Lyrically, Lana Del Rey is usually quite magnanimous towards rich older men, but there’s one in particular she just doesn’t have patience for at the moment: our 45th President Donald J. Trump. Back in February, the singer took to Twitter to align herself with the online witch community (a thing that, yes, exists) and promised to cast a hex on Trump once a month at midnight on the dates of waning crescent moons. She also called on her rabid followers to join in, and informed them that “Ingredients can b found online.”
Though, Del Rey never publicly documented her witchcraft, and we all had to wonder whether she actually went through with the hex. British music mag NME had the good sense to follow up, and her answer was classic.
“Yeah, I did it. Why not? Look, I do a lot of sh–,” she told the mag.
(Please feel free to use that phrase to explain any of your actions at any time.)
“I’m in line with Yoko [Ono] and John [Lennon] and the belief that there’s a power to the vibration of a thought,” she further explained (incidentally Ono and Lennon’s son Sean appears on her new album Lust For Life). “Your thoughts are very powerful things and they become words, and words become actions, and actions lead to physical charges.”
“I really do believe that words are one of the last forms of magic and I’m a bit of a mystic at heart,” she added.
Which is nice, but mostly folks, remember, she’s Lana Del Rey, and, look, she does a lot of sh–. She just does. Why not?
Placing hexes on the controversial executive branch head is not the only Trump-related action Del Rey has made lately. She’s also noted that she’s tuned down her signature use of American iconography since the real estate promoter took office.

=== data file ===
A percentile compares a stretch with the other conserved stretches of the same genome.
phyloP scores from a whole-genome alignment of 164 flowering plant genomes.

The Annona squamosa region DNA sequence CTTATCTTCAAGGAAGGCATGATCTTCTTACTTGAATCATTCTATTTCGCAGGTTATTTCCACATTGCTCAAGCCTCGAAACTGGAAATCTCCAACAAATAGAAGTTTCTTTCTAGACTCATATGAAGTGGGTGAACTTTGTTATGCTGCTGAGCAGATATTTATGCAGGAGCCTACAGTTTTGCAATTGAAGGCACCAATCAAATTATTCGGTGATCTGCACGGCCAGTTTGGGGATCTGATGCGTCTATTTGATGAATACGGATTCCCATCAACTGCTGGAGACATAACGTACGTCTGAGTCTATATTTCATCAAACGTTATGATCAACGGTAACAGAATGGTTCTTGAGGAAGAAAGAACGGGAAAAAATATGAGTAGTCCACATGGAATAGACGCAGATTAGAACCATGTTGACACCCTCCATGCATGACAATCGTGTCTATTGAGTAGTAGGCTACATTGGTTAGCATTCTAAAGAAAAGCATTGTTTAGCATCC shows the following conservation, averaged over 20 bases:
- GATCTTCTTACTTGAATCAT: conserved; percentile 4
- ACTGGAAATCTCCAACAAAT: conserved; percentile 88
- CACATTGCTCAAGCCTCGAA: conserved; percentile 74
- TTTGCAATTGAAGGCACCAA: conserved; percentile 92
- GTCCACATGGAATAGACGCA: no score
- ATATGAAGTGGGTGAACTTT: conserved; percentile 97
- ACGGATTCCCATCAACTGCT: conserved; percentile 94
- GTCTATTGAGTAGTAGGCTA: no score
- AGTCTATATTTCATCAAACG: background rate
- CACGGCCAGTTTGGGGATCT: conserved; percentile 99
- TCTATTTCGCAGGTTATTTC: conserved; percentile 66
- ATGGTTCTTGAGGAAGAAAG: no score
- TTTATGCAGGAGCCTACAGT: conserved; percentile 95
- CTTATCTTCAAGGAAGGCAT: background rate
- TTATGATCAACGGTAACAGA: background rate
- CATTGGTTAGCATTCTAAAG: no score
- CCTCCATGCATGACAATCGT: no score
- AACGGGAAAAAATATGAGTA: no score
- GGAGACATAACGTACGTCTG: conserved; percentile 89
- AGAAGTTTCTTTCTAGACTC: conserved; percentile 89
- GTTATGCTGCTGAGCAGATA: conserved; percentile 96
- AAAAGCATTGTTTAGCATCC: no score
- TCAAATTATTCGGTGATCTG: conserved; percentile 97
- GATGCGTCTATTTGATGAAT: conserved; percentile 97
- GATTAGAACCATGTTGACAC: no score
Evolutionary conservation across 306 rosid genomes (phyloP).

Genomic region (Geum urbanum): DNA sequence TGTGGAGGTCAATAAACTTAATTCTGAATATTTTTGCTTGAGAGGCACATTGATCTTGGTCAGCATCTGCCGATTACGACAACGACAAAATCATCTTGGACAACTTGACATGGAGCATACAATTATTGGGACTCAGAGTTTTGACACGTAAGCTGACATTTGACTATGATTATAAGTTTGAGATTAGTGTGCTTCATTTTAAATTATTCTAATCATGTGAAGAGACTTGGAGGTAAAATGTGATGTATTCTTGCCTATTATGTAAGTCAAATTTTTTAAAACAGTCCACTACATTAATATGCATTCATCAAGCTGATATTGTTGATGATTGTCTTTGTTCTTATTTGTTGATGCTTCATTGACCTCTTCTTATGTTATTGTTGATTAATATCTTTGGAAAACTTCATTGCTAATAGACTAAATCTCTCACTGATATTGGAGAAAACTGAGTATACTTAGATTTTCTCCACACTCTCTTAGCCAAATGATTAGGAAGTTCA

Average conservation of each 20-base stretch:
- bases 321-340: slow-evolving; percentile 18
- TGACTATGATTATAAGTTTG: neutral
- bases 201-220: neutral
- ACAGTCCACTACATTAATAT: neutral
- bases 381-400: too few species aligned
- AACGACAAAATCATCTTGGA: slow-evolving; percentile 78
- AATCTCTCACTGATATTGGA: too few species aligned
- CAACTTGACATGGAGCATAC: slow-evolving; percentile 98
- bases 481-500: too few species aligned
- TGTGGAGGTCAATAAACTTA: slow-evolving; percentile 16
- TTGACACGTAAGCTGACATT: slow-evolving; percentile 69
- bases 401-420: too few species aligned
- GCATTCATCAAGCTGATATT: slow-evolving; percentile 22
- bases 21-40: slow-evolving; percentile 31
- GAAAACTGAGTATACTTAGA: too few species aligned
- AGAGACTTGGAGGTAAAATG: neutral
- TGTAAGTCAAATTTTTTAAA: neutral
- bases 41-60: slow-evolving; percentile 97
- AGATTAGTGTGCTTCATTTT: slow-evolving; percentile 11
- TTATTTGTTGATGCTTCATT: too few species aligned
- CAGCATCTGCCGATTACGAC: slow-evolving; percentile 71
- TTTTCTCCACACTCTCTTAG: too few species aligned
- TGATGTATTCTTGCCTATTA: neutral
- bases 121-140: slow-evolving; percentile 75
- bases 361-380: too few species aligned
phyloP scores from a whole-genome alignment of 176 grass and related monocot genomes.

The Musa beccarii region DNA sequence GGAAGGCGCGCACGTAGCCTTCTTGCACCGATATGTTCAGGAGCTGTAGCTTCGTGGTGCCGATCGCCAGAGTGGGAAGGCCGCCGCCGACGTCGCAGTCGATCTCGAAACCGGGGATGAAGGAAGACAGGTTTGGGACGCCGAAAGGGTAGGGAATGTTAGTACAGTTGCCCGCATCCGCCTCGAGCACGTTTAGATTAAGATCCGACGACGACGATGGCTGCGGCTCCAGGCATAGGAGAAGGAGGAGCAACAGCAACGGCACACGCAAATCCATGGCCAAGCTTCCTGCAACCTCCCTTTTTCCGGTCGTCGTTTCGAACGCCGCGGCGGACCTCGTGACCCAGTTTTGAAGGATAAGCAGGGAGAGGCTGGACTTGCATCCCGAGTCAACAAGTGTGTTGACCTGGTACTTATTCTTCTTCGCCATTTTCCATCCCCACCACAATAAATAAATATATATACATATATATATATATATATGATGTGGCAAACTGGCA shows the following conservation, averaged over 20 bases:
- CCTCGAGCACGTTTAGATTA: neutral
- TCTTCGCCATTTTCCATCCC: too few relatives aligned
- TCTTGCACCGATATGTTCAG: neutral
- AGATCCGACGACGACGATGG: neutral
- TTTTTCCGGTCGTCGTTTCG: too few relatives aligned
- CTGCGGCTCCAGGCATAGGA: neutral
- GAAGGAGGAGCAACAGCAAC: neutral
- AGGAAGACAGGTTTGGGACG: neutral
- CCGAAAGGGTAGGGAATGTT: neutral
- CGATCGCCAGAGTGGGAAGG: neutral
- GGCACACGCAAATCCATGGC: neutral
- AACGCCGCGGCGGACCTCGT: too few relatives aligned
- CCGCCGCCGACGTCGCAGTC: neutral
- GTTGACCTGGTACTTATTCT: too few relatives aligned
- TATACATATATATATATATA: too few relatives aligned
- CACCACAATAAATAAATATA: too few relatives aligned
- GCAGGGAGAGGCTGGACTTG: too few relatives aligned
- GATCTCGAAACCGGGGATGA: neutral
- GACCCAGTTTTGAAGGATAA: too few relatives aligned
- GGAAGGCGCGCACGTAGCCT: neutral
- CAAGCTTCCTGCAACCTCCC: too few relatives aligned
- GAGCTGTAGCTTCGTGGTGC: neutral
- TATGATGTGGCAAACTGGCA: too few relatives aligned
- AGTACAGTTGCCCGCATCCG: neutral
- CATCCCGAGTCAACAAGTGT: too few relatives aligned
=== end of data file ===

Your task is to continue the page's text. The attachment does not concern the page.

“I definitely changed my visuals on my tour videos. I’m not going to have the American flag waving while I’m singing ‘Born to Die,'” she recently told Pitchfork (‘Born to Die’ being one of the singer’s singles, and not the motto for Trump’s healthcare agenda, in case there was any confusion).
“It’s not going to happen. I’d rather have static. It’s a transitional period, and I’m super aware of that. I think it would be inappropriate to be in France with an American flag. It would feel weird to me now—it didn’t feel weird in 2013.”
Del Rey is not particularly known for political fare. Look, she does do a lot of sh–, but she hadn’t previously done that until Trump talk overwhelmed everyone.
“We didn’t know we were going to start walking in every day and talking about what was going on,” she told Pitchfork. “We hadn’t ever done that before, but everyday during the election, you’d wake up and some new horrible thing was happening. ”
Hopefully though Del Rey and the internet witch community’s hexes prevent more things horrible things from happening.
See What’s Tending in W Magazine: